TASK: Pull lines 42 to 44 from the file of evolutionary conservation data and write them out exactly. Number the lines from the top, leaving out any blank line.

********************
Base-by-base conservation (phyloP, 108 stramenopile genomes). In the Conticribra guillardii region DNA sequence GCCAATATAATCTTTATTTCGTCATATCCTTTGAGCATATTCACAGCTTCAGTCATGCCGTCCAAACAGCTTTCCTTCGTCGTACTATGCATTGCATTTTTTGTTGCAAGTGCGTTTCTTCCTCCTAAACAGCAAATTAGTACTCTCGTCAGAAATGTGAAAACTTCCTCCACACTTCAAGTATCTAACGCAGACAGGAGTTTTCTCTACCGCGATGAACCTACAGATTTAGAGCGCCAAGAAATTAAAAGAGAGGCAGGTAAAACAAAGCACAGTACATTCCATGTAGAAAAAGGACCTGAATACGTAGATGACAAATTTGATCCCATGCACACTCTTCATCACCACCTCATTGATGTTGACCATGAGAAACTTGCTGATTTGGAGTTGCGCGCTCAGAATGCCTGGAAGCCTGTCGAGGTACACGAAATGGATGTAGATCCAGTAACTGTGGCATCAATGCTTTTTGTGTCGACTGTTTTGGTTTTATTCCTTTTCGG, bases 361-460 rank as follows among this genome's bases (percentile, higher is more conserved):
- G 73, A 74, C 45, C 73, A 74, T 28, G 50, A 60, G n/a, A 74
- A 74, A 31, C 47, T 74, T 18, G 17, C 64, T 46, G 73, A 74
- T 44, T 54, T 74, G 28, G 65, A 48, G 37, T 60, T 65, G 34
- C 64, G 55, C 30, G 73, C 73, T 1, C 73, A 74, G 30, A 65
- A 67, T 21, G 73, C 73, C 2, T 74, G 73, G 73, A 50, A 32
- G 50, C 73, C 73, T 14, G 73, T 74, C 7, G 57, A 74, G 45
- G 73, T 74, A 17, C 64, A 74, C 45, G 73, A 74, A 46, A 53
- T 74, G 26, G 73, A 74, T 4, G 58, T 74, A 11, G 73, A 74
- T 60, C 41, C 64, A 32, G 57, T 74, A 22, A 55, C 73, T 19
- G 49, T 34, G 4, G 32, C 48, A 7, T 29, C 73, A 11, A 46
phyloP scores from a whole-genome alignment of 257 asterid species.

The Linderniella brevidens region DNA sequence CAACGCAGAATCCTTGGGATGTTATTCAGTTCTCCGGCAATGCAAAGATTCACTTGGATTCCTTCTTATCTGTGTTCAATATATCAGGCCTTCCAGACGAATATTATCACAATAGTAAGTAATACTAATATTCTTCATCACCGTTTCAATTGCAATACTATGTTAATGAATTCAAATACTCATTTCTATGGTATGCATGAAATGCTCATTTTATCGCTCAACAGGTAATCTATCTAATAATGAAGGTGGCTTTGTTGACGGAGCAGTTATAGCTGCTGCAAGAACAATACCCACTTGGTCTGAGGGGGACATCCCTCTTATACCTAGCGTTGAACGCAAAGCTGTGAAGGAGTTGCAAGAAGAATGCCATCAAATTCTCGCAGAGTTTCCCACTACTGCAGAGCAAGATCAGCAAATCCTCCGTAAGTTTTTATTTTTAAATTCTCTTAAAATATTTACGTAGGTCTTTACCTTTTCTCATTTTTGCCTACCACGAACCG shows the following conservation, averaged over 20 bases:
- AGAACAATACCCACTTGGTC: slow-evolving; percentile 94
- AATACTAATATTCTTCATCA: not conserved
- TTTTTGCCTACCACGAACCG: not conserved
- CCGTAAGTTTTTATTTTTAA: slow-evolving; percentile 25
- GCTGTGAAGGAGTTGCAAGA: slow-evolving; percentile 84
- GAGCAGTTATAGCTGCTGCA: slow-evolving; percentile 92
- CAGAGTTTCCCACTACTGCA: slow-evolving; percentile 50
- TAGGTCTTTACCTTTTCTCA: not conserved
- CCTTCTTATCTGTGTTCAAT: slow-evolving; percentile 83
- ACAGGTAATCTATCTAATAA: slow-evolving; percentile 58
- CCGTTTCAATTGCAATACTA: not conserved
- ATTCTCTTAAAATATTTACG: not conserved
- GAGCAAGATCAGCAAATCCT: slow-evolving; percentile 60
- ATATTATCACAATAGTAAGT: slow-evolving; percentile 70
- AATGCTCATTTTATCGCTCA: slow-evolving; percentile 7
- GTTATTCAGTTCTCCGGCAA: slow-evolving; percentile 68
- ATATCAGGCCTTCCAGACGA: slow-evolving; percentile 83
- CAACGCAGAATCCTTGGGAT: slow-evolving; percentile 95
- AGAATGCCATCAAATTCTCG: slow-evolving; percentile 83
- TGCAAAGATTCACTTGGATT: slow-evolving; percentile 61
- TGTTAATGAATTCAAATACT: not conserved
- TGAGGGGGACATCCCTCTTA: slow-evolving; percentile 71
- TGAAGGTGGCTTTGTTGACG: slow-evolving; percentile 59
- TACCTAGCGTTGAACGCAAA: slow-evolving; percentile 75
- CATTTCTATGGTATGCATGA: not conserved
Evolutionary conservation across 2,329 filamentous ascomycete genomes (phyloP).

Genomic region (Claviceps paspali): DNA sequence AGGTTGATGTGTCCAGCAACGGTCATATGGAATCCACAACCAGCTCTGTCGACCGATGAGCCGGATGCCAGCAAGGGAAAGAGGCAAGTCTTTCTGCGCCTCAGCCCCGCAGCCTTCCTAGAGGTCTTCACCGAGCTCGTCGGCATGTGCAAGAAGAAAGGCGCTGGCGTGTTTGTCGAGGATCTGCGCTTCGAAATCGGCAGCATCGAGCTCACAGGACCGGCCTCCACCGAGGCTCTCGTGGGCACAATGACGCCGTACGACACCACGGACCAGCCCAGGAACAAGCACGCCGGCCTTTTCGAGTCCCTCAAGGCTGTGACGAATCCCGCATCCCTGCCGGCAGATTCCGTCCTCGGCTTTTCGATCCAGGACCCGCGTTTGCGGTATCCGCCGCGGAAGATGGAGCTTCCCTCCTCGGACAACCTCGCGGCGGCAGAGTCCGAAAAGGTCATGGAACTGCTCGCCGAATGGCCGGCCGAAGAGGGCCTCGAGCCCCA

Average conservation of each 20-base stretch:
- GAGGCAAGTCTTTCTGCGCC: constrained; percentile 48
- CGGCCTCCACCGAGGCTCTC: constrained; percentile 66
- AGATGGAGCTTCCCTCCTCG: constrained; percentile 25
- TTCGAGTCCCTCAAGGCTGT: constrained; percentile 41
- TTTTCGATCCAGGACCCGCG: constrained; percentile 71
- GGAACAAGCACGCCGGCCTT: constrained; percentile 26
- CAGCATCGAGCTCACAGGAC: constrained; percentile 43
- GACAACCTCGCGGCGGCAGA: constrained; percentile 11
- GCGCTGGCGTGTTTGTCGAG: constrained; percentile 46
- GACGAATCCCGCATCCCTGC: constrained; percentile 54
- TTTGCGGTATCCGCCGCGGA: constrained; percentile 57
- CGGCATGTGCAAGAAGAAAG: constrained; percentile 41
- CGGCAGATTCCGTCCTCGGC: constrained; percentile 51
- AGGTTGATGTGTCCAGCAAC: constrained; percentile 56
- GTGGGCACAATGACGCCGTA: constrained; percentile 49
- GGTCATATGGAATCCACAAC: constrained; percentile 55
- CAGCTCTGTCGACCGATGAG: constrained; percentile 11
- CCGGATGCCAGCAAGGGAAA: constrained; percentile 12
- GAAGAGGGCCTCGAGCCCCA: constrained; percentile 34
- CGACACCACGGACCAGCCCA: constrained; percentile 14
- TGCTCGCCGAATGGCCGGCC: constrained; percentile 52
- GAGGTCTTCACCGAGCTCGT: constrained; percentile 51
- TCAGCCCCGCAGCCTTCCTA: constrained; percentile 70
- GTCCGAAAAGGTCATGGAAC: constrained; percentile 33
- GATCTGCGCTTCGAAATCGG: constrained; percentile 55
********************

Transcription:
- GAGGCAAGTCTTTCTGCGCC: constrained; percentile 48
- CGGCCTCCACCGAGGCTCTC: constrained; percentile 66
- AGATGGAGCTTCCCTCCTCG: constrained; percentile 25